Programming for Change

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Solutions

Exercise 1a: Identify the variant and the invariant of converting a temperature from Celsius to Fahrenheit.

The variant is the numeric value of the temperature. The invariant is the conversion formula from Celsius to Fahrenheit.

Exercise 1b: Draw a UML diagram of the model. It should consist of a single static method.

This is the UML diagram of the entire program. The model consists of just the TempCalcModel class.

Exercise 1c: Write a program that allows the user to convert any temperature in Celsius to its corresponding value in Fahrenheit. You can start by modifying the code for the constant solution, but remember to provide the two user interfaces!  Watch out for integer arithmetic being carried out instead of floating point arithmetic.

Exercise 2a: Draw a UML diagram of a changed model that consists of two static methods and allows conversion in both directions.

This is the UML diagram of just the model. The rest of the program is similar to the one depicted in Exercise 1b.

Exercise 2b: Write a program that implements this design. Again, provide two user interfaces.

Exercise 3a: If you follow the pattern from the first two solutions of using one static method per possible conversion, how many methods will you need for this model?

There are three temperature scales, each needing conversion functions to the two other scales: 3*2 = 6.

Exercise 3b: Draw the UML diagram of the changed model, with one static method for each possible conversion.

This is the UML diagram of just the model. The rest of the program is similar to the one depicted in Exercise 1b.

Exercise 3c: Write a program that implements this design. Again, provide two user interfaces.

Exercise 4a: Compare the model from Exercise 2 to the model from Exercise 3. What is the ration between the number of methods in the models of Exercise 2 and Exercise 3?

The model for Exercise 2 required two methods; the one for Exercise 3 six. The ratio is 1:3.

Exercise 4b: Assume we added full support for the Reaumur scale to our program. Using our current approach of one method per possible conversion, how many methods will you need?

There are four temperature scales, each needing conversion functions to the three other scales: 4*3 = 12.

Exercise 4c: Using your answers to Exercises 3a, 4a and 4b, derive a formula - f  - that allows you to calculate the number of methods, given the number of temperature scales - n: f(n) =

Each of the n temperature scales needs conversion functions to the n-1 other scales. Therefore, f(n) = n*(n-1).

Exercise 4d: What is the complexity (i.e. the number of methods) of this approach, expressed in "big O" notation?

f(n) = n*(n-1) = n2-n. The dominating term is n2, therefore the number of methods is in O(n2). The size of the program grows quadratically.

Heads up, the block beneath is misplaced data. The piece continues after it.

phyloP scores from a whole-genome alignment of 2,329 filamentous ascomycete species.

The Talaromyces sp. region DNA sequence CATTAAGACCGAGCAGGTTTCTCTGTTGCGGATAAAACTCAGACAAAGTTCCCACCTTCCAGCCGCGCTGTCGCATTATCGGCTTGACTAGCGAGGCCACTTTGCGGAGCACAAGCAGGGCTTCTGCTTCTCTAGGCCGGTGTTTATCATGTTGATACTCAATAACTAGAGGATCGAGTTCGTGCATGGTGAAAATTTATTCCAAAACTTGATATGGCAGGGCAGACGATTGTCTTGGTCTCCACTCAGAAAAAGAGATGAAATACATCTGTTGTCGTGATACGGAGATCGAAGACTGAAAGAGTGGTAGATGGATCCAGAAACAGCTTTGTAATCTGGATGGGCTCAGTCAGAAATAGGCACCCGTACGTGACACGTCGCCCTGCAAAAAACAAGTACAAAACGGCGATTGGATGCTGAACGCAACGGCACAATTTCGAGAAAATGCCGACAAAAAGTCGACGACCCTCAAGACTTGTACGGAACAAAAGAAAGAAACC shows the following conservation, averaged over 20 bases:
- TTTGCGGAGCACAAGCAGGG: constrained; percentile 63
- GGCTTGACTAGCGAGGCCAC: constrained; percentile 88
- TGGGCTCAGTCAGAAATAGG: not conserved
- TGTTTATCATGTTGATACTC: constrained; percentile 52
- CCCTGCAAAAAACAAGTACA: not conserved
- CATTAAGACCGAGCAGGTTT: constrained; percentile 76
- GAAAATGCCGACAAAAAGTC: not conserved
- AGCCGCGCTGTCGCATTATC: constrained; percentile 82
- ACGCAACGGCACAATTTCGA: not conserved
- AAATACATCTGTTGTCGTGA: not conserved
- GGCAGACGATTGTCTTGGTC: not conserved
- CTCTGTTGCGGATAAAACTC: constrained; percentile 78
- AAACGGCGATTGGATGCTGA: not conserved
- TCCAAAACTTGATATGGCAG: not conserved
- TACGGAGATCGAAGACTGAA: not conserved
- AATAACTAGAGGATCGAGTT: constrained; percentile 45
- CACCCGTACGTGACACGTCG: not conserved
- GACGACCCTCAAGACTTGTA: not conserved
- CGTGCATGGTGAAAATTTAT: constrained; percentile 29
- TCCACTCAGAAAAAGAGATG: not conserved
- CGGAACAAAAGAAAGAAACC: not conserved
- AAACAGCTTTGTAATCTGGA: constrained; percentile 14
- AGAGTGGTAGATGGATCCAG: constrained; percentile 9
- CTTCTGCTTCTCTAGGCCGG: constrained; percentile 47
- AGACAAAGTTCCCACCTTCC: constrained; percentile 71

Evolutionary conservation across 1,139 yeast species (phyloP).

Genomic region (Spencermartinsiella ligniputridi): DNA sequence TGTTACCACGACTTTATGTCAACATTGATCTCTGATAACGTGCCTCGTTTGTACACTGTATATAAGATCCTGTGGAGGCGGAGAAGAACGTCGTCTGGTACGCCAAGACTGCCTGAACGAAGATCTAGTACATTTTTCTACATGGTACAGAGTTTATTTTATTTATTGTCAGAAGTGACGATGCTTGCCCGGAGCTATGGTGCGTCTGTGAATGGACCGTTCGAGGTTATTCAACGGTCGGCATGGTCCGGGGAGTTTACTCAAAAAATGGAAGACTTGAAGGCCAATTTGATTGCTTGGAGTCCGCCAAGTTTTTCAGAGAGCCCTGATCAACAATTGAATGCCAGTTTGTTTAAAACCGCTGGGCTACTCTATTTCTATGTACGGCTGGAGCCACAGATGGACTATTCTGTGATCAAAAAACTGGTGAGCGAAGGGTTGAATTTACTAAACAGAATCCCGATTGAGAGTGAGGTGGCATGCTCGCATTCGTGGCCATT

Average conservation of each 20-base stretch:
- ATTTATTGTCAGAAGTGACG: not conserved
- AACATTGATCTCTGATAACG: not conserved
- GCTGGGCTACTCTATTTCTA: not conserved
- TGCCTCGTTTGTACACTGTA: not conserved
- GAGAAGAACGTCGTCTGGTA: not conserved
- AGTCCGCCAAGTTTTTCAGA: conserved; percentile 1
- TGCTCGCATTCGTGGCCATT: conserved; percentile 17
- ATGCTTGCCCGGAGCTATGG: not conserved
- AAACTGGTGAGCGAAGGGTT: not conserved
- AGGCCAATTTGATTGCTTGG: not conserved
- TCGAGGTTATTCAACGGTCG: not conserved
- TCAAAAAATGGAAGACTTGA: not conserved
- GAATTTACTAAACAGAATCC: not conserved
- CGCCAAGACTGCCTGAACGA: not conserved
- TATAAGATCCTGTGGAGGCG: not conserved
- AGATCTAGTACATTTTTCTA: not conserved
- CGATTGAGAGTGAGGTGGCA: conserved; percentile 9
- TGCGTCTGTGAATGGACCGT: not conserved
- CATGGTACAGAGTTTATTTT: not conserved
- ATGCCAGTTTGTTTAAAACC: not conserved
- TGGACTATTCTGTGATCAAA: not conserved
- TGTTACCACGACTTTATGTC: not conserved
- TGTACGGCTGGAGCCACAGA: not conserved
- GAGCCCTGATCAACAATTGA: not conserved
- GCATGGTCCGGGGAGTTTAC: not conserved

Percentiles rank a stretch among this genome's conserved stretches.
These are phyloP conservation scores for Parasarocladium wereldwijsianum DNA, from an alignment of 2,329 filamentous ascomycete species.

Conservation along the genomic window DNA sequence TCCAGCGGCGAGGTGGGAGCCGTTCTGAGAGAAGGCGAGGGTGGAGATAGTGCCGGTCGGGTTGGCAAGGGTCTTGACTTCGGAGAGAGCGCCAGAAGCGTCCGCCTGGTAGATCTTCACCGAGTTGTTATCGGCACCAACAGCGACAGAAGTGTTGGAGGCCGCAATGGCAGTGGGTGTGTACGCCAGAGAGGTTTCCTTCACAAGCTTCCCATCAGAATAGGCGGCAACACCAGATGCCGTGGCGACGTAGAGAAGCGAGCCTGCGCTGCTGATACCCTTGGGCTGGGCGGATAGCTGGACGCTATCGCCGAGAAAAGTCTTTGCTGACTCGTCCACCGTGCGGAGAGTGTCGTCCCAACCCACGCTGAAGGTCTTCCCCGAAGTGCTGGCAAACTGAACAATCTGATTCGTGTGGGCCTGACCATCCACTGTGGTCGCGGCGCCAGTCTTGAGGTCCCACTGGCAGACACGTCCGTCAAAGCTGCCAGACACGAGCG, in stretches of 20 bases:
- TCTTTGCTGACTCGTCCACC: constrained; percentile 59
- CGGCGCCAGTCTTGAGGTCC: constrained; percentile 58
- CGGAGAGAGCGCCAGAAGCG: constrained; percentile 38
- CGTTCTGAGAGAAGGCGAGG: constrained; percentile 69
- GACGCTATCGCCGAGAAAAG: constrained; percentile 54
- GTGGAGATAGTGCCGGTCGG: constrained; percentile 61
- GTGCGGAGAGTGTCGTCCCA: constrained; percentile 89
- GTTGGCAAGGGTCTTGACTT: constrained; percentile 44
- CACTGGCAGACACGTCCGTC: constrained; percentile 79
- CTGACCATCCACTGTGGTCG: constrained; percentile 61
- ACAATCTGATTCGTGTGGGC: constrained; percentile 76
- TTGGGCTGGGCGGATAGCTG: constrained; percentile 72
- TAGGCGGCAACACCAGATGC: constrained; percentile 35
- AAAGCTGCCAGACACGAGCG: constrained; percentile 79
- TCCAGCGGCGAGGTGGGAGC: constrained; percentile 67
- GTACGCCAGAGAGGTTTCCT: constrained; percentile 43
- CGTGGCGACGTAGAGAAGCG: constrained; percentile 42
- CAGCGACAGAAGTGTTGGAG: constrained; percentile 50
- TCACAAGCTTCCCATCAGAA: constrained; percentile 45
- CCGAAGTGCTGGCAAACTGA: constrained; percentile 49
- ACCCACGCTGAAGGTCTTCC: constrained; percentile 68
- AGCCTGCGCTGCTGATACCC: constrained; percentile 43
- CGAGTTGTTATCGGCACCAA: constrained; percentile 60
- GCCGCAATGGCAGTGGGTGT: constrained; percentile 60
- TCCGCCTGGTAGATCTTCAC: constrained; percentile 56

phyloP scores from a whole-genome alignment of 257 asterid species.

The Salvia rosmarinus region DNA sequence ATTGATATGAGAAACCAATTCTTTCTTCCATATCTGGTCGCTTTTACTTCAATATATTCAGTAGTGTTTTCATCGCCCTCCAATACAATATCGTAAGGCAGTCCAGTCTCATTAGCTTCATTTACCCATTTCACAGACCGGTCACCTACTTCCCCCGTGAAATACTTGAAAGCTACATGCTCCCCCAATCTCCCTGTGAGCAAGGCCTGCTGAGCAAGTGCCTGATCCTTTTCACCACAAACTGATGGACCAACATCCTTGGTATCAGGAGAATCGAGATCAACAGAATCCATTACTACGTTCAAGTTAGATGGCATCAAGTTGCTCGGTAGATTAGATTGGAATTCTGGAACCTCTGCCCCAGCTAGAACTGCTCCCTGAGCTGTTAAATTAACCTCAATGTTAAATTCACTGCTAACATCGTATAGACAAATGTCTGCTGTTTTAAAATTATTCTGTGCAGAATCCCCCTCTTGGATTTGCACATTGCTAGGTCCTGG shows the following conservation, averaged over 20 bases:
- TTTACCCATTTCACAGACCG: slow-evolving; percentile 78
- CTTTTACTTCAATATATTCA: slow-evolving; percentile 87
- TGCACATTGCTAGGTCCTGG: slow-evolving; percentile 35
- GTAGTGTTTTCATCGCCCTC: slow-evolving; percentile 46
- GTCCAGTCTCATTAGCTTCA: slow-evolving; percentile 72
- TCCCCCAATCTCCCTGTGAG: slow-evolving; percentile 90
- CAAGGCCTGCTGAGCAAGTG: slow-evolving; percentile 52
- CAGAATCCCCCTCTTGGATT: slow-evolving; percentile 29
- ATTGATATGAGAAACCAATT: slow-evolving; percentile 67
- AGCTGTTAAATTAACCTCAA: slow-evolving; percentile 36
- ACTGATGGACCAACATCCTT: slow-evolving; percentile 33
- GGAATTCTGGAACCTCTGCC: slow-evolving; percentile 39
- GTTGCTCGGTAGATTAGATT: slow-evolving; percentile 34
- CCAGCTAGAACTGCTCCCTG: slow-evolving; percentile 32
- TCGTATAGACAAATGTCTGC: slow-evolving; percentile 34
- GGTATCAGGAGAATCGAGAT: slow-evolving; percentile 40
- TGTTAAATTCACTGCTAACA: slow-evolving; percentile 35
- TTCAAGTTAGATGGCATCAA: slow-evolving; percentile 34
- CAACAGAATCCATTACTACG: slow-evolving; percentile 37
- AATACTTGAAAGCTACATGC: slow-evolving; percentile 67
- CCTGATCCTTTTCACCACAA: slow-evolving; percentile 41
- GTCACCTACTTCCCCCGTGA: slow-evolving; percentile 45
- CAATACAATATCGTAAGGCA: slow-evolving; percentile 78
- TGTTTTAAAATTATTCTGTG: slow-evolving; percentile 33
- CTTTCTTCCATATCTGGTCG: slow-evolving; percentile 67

Exercise 5a: Using this new approach, what is the minimum number of methods we need to convert between three scales? Four scales? n scales?

Except for the first scale, which serves as a connection between the scales, every scale needs two conversion functions: to the first scale and back. The first scale doesn't need any conversions.

Three scales: 4 methods
Four scales: 6 methods
n scales: 2*(n-1) methods

Exercise 5b: What is the complexity (i.e. the number of methods) of this new approach, expressed in "big O" notation?

The dominating term of 2*(n-1) = 2n - 2 is 2n. Therefore, the number of methods is in O(n) and we have achieved linear growth.

Exercise 5c: Draw a UML diagram of the model using the new approach. The model should have the minimum number of methods to still perform arbitrary conversions between Celsius, Fahrenheit, and Kelvin.

This is the UML diagram of just the model. The rest of the program is similar to the one depicted in Exercise 1b.

Exercise 5d: Write a program that implements this design. Again, provide two user interfaces; they should look the same as in the program for Exercise 3c.

Exercise 6a: What differs and what always remains the same when performing conversions this way? Identify the variants and the invariants. Remember that we can pass functions as data in an object-oriented language like Java.

The variant is the choice of the two conversion functions: the function to convert to the base scale, and the function to convert back from the base scale. The invariant is the process of applying the input value to the first function, and then applying its result to the second function to obtain the final result.

Exercise 6b: What three pieces of data are necessary to define a temperature scale in our model? Hint: These are the invariants you identified earlier.

1. The function to convert to the base scale
2. The function to convert back from the base scale
3. A name or symbol for the temperature scale

Exercise 6c: Using the IBijection interface and the AUnit and Measurement classes, draw a UML diagram of the model with the Celsius, Fahrenheit, Kelvin, and Reaumur temperature scales.

This is the UML diagram of the entire program. The model consists of everything except for the TempCalcApp, TempCalcView and ConversionView classes.

Exercise 6d: Write a program that implements this design. Again, provide two user interfaces. We have provided some stub code to help you get started.